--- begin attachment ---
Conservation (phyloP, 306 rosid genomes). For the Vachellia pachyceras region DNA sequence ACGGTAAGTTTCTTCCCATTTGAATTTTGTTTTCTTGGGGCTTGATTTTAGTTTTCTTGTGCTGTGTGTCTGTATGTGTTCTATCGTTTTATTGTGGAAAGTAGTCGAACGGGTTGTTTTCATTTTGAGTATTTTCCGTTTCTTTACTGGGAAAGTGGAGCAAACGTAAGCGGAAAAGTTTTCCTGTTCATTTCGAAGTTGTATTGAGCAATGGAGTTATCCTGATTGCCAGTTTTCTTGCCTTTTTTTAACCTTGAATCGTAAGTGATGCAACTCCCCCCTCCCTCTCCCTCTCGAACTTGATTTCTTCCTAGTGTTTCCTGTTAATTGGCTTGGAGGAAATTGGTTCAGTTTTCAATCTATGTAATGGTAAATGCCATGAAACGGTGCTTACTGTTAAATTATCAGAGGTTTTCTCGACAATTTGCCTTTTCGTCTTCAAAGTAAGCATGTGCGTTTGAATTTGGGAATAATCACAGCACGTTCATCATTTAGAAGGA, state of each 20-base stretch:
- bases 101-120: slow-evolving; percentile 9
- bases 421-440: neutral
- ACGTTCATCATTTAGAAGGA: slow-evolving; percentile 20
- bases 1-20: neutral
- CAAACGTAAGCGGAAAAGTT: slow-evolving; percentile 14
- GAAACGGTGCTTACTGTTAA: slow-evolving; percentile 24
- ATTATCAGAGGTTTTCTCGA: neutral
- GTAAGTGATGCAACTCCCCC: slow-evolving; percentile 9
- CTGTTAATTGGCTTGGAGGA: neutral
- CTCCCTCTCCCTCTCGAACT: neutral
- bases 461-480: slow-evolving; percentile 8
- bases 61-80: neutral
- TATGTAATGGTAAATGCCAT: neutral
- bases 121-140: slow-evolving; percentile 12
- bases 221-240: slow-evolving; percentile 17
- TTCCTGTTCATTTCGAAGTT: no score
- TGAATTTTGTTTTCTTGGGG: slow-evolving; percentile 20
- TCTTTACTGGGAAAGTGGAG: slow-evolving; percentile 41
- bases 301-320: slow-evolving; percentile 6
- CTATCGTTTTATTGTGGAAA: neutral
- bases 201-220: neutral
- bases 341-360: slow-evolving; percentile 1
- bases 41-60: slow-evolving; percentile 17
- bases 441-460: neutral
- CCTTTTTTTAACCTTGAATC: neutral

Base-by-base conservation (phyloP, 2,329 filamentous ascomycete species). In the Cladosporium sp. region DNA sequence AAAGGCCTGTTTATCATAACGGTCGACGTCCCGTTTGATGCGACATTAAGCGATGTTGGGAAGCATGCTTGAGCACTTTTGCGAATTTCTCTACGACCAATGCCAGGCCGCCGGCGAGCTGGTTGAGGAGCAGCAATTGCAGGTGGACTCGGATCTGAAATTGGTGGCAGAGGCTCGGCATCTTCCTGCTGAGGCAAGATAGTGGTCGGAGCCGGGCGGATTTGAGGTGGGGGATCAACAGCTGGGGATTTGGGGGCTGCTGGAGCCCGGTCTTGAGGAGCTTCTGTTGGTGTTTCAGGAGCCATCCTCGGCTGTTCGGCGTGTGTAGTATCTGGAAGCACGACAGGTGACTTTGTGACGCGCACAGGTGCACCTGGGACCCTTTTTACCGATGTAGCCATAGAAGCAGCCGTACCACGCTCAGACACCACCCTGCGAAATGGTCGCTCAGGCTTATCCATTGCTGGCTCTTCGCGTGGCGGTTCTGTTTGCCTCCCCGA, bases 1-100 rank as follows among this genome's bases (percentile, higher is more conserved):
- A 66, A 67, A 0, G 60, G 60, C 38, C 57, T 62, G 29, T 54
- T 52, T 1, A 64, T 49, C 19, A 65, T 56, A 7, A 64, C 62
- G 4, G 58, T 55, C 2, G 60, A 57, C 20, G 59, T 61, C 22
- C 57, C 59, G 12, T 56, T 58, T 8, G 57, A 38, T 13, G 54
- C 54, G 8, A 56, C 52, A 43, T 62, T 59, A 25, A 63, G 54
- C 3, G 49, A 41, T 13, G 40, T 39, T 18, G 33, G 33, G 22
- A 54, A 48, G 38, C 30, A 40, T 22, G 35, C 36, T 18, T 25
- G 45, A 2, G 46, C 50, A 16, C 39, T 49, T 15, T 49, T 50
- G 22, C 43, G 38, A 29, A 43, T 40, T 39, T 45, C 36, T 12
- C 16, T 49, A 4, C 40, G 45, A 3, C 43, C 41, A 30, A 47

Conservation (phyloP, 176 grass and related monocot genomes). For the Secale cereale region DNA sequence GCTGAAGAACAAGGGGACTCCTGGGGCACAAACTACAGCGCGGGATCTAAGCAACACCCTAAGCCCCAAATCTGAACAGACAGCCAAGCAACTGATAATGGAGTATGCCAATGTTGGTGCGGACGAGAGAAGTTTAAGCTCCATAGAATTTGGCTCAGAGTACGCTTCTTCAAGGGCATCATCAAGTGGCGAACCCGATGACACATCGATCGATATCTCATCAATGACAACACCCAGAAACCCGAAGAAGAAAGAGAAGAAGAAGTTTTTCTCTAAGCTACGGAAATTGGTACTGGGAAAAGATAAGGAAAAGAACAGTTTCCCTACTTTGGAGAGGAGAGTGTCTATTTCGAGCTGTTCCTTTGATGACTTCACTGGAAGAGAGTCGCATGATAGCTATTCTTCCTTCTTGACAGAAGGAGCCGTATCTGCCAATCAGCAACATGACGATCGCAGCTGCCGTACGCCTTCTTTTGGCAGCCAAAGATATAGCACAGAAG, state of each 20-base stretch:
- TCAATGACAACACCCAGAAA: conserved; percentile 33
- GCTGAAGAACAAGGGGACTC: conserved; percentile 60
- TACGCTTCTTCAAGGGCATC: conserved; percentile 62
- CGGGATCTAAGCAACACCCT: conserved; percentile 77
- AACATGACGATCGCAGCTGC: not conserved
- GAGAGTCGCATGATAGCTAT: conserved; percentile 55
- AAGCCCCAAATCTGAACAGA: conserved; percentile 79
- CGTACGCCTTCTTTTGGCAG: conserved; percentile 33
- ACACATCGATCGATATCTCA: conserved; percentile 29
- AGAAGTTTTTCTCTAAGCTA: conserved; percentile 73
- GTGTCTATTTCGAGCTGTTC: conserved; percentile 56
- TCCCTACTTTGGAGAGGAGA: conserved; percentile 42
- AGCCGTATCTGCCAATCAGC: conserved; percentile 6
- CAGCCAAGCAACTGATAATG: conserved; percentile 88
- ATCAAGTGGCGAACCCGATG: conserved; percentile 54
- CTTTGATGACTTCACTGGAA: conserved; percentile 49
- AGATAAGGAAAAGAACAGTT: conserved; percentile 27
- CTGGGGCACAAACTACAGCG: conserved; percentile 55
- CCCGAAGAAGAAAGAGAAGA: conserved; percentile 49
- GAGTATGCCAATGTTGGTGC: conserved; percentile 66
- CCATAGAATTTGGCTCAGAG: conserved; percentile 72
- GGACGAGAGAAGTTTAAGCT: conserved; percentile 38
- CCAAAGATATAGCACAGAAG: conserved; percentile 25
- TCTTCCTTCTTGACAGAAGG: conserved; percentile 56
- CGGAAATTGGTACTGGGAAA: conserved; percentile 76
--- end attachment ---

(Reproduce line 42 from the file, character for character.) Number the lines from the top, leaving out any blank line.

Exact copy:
- CGGGATCTAAGCAACACCCT: conserved; percentile 77